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Marriage Counseling Myths: “You Complete Me”
Debunking Marriage Myths: “You Are My Better Half/ You Complete Me”
As you attend marriage counseling with your spouse, you will work on skills that improve your trust and appreciation for each other. It is important to find significance in the role you each play in each other’s lives. Well-meaning people will say this means that the right partner makes you complete or whole. For example, you might say your partner is “your better half” or that “they complete you”.
However, as great as those ideas might sound, it is not helpful to expect your spouse to be your “better half” when it comes to your marriage. Today, you will learn why “you complete me” and other similar ideas about marriage are hurtful and not helpful. (Related Articles: Marriage Counseling Myths #1 and #2).
Marriage Myth #3: “You Are My Better Half”/”You Complete Me”
The idea that your relationship should “complete” your true self is a common misconception. It’s romantic to daydream about your “better half” who might find you one day. Then, you can live happily ever after together! Sadly, it is not that simple. You might be familiar with my other articles about marriage myths, so you know where this is going! (Related Article: Marriage Counseling: Team Building).
The idea of a “better half” can be counterintuitive to your marriage improvement goals. Let’s talk about this idea, and learn some healthier approaches for you and your partner.
An important idea that you will probably learn in therapy is differentiation. In a nutshell, differentiation is your ability to separate your own beliefs and goals from those of your marriage or spouse. (Source). Now, differentiation does not mean that you completely disconnect from your spouse in all areas of your life. The idea is to find the right balance between you and your partner’s points of view and your marriage goals and values.
A Hierarchy of Needs
But what does that have to do with you? And why does that negate the idea of a “better half” in your marriage?
Marriage has evolved a lot in recent history (Related Article: Marriage History). Humans went from marrying for survival and reproduction. Then, as our shelter and food stabilized, we had more free time to try to discover new things and improve ourselves. That meant that we also started to marry less for economic reasons and more for love and fulfillment.
Abraham Maslow was a psychologist who is credited with creating the theory of the “hierarchy of needs”. He theorized that, as your basic needs are met, you will work to fill your more complex needs. These needs include your social life, self esteem, and self-improvement.
This idea also applies to your marriage. For instance, your marriage probably helps you and your partner achieve basic needs like food, shelter, and safety. However, it’s a common misconception that after you get married, all of your interests, goals, and perspectives must be shared. If you decide that marriage is simply to find “your other half” or to “complete” yourself, good differentiation probably won’t happen. (Related Article: Marriage Counseling- Promoting Partnership). If all of your goals are shared, or if you believe that your personal goals can only be achieved through your partner or marriage, you might also struggle. Especially when it comes to developing your individual identity.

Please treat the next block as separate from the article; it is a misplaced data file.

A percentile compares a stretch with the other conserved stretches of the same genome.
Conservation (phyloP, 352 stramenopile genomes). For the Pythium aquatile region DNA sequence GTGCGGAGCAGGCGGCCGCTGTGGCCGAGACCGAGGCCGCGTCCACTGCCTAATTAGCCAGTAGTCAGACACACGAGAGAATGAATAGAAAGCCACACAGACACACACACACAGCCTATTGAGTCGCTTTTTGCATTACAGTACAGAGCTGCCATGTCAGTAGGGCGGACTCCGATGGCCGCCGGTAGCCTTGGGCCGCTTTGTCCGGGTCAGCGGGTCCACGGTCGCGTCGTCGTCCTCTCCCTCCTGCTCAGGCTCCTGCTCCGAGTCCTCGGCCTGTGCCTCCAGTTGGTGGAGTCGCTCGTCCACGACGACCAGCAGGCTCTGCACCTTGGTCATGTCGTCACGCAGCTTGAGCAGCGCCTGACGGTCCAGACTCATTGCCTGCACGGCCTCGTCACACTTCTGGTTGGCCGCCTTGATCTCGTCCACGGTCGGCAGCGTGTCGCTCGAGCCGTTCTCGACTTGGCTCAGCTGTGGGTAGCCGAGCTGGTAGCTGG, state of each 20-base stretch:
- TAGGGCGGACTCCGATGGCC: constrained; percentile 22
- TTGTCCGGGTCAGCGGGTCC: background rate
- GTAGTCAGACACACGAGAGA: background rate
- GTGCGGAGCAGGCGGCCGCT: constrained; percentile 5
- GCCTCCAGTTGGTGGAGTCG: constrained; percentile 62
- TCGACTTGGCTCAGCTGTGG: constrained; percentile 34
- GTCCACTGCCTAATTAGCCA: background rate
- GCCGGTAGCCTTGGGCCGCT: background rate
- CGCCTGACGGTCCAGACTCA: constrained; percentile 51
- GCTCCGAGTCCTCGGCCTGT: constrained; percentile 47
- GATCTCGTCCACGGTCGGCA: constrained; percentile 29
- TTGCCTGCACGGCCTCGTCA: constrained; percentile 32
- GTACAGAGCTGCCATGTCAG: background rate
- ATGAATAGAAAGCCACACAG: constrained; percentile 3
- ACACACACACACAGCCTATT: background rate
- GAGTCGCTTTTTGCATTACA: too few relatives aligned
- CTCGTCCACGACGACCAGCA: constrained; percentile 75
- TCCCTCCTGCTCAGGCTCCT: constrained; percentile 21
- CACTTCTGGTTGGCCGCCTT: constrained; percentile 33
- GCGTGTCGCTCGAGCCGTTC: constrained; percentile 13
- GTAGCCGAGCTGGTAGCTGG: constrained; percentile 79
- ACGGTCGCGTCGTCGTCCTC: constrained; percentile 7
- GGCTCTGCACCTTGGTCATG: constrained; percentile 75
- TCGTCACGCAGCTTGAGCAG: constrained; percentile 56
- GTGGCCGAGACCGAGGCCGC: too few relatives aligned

That is the beauty of modern marriage. You do not have to wait to be “complete” once you are married or in a relationship. A well-differentiated marriage means that you and your spouse will continually work hard to be a great marriage team. Then, you will use the support that you create in your marriage to also achieve your personal goals and live fulfilling individual lives. If you and your spouse are strong individually, it will be easier to create a happy partnership.
You Aren’t Just a Half
Next, let’s talk about why you are not just a half waiting to become a whole. The idea that you are looking to be completed by a “better half” discounts the work you and your spouse put into improving yourselves as individuals. You will each continue to learn and grow, both before, during, and after you are with a partner. As you know better, you do better. (Related Article: How Couples Counseling Can Help).
As you attend marriage counseling, you will notice that change and improvement requires that both you and your spouse make the effort to be the best versions of yourselves. Ideally, instead of being “better halves” to each other, you will instead bring your fullest, best self to your marriage. Then, your best selves will work to ebb and flow with challenges and fill in gaps where the other lacks. (Related Article: Relationship Counseling- What to Know Before You Go). So, if you were trying to be your best self before you got married, and you and your partner still work on things individually, you will both be enough for each other.
Even Better Together
Now, you and your partner are even better together! You are working to improve the way you support each other and also improving yourselves as individuals. Marriage counseling can help you achieve your marriage goals. But, it can also help you each become better individual partners, too. Ready to find a marriage therapist and get started? Start couples therapy today in Orem, South Jordan, or Spanish Fork.
Written by Lauren Adkins